Grant: $427,526 - National Institutes of Health - Jul. 17, 2009
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Award Description: UNAIDS estimates that 14,000 persons are newly infected with HIV every day throughout the world, of which one half are between the ages of 15 and 24. New infections occur despite widespread awareness of the modes of HIV-1 transmission, and the protection afforded by condom use. Novel concepts for HIV-1 prevention are urgently needed. We propose to evaluate the safety and efficacy of chemoprophylaxis for HIV prevention in a randomized and blinded trial of daily oral tenofovir 300 mg versus placebo among men in Peru, who have extremely high risk of acquiring HIV infection. Daily oral tenofovir 300 mg is selected for evaluation because it is FDA-licensed for human use, allows once- a-day dosing, is well-tolerated, is active against many drug resistant HIV-1 strains, and was demonstrated to be effective for prevention in non-human primate models. We propose to enroll 2100 men who will be randomized 1:1 to receive daily oral tenofovir 300 mg versus placebo and followed for 13 months for HIV-1 seroconversion (aim 1), adverse events (aim 2), and viral load, drug resistance and CD4 T cell count after seroconversion (aim 3). Study sites are selected in Peru because of their well-developed prevention research infrastructure and their demonstrated ability to recruit men at high risk for HIV infection with outstanding rates of retention. Recruitment will be derived from 3 cities in Peru that had the highest incidence of HIV-1 infection in two recent surveys, have the required infrastructure to support a closely monitored clinical trial, and represent enormous genetic and geophysical diversity. The sample size is sufficient to detect cost-effective levels of HIV-1 prevention. The trial also aims to evaluate the safety of this agent in HIV uninfected persons, including the incidence of mild renal insufficiency and liver inflammation. Chemoprophylaxis may involve durable benefits or risks as well, possibly leading to an attenuated course of infection due to early inhibition of viral replication or drug resistance. The proposed research addresses important gaps of knowledge directly, including the safety and efficacy of daily oral tenofovir chemoprophylaxis among men exposed to HIV after rectal exposure. This unique and essential information bears directly on HIV prevention in the Americas and will not be available after the completion of other studies planned for the United States, Asia and Africa. The safety and efficacy of chemoprophylaxis may differ in men and women due to differences in reproductive biology, the mucosal surfaces that are typically exposed to HIV, behavioral differences, and pharmacokinetics. This research ultimately aims to break the epidemic cycle of HIV-1 by protecting men at risk for HIV, and may spare their sexual partners and their future children.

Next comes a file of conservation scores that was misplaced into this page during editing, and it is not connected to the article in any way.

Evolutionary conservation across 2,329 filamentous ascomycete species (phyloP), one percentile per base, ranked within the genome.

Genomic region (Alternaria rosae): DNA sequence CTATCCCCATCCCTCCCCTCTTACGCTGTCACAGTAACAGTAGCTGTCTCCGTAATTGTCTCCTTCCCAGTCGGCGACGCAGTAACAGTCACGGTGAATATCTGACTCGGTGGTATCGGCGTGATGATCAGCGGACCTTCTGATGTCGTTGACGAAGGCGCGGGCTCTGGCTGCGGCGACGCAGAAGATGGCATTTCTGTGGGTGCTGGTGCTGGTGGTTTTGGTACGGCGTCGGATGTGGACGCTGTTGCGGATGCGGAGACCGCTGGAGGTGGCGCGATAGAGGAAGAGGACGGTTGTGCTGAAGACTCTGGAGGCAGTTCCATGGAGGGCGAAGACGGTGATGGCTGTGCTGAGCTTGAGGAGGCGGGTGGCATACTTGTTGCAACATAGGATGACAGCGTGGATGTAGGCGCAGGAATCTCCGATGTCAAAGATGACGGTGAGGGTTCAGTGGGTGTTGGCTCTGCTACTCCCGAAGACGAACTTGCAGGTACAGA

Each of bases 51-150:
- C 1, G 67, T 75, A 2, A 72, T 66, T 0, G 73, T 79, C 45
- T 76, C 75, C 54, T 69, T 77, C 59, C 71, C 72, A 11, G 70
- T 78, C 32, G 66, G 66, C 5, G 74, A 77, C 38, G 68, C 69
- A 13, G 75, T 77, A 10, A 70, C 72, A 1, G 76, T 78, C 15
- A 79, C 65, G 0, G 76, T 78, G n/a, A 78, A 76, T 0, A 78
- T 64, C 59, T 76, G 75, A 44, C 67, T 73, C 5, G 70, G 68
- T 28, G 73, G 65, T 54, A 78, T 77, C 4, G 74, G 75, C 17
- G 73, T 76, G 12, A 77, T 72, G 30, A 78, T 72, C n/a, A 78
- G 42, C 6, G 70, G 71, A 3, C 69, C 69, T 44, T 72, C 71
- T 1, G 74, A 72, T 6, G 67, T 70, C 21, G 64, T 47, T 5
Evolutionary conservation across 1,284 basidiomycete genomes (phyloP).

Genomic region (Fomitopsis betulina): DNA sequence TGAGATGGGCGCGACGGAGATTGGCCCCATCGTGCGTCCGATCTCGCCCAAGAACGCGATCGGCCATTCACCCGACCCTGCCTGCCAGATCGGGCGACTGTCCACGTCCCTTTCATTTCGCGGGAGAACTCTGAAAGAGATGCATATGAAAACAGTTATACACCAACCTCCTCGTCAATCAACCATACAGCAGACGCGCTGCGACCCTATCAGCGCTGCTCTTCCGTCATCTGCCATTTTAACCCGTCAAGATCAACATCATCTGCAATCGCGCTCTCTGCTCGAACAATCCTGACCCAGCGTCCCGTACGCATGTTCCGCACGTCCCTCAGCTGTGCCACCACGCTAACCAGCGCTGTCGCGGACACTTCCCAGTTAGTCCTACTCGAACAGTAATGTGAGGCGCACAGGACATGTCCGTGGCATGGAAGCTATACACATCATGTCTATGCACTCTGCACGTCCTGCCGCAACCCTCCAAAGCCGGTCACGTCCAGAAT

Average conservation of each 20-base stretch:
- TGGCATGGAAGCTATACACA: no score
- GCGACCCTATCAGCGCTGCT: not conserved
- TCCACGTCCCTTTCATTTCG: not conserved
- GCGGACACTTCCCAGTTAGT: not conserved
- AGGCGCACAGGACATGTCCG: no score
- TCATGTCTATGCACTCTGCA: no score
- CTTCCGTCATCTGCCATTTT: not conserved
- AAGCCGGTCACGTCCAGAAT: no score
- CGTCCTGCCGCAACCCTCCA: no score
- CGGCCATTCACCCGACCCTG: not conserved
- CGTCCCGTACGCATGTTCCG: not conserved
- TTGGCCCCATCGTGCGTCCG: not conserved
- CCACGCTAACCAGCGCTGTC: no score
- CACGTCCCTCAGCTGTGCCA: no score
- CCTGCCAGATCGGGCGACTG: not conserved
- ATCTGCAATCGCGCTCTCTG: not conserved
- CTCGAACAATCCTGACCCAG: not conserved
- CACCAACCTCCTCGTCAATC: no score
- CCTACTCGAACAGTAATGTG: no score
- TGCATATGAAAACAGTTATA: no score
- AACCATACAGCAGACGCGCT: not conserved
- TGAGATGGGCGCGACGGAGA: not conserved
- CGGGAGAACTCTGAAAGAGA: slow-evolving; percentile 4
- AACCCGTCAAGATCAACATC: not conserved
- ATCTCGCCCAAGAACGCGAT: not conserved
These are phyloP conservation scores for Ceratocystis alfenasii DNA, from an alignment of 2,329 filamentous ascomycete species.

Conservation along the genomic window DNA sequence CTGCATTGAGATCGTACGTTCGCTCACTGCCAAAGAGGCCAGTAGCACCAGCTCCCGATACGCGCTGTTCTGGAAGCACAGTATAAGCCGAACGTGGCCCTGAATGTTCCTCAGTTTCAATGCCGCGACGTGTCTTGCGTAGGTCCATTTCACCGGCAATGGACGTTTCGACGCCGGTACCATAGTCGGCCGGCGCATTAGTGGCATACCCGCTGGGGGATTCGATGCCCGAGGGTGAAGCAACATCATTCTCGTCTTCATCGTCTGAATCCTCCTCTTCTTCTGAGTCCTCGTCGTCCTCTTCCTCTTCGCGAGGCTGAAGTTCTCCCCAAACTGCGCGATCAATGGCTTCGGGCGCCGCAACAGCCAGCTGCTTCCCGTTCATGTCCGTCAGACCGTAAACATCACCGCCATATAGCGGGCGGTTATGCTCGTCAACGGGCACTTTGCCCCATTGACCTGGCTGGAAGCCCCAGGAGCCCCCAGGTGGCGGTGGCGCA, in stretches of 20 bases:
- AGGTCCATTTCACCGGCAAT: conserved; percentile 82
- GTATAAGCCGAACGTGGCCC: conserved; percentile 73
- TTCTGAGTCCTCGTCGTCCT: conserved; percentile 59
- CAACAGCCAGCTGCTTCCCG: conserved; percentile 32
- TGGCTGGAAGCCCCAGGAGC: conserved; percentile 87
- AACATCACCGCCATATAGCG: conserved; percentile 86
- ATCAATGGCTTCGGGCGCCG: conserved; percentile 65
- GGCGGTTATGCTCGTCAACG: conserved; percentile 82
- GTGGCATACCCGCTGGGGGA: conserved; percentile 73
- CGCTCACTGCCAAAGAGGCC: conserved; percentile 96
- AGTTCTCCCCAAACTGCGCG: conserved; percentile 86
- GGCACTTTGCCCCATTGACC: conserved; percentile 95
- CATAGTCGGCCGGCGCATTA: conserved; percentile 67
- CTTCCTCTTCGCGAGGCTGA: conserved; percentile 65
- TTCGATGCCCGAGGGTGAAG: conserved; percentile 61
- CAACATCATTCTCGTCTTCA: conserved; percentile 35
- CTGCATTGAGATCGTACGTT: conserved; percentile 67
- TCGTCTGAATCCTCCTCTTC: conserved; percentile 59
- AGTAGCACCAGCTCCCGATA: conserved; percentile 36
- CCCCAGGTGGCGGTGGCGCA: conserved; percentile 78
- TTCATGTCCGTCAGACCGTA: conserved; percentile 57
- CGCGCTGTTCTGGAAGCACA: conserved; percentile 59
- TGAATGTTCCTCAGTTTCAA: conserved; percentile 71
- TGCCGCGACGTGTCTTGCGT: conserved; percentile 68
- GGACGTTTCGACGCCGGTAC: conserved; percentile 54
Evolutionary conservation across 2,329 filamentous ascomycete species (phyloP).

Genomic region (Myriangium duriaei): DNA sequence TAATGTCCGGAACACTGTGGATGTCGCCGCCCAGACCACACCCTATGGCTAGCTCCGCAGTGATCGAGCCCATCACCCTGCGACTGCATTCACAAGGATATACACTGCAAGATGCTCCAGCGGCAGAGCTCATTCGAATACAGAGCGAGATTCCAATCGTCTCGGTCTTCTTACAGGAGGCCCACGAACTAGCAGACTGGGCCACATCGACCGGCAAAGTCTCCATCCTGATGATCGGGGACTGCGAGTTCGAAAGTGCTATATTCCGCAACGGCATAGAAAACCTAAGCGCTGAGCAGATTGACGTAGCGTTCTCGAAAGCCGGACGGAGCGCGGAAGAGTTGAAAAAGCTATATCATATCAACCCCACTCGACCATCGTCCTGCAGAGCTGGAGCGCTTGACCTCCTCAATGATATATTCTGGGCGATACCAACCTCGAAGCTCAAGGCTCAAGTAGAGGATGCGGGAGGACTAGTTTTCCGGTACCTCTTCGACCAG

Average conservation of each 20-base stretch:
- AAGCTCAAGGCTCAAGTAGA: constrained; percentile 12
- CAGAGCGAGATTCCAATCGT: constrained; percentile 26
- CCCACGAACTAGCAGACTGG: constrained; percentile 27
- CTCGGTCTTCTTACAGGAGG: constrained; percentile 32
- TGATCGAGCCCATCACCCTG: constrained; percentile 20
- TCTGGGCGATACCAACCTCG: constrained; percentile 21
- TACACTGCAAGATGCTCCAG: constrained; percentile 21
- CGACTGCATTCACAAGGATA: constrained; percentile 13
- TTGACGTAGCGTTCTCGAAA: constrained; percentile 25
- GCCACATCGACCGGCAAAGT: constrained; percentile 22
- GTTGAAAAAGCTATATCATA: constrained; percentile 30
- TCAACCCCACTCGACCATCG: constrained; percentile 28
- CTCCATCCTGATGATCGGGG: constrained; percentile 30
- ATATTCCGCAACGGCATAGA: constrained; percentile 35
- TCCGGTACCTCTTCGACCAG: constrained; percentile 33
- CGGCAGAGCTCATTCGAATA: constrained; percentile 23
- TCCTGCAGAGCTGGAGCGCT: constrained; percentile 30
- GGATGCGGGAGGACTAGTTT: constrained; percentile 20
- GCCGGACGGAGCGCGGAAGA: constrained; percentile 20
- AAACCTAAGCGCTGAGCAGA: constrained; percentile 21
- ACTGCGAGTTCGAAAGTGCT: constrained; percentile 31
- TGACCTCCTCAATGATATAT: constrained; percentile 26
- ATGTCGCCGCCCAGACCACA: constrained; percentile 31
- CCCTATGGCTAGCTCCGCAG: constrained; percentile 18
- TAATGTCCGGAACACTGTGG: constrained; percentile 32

Project Description: As defined in the award description field.
Infrastructure Description: N/A
Jobs Summary: N/A (Total jobs reported: 0)
Project Status: Not Started
This award's data was last updated on Jul. 17, 2009. Help expand these official descriptions using the wiki below.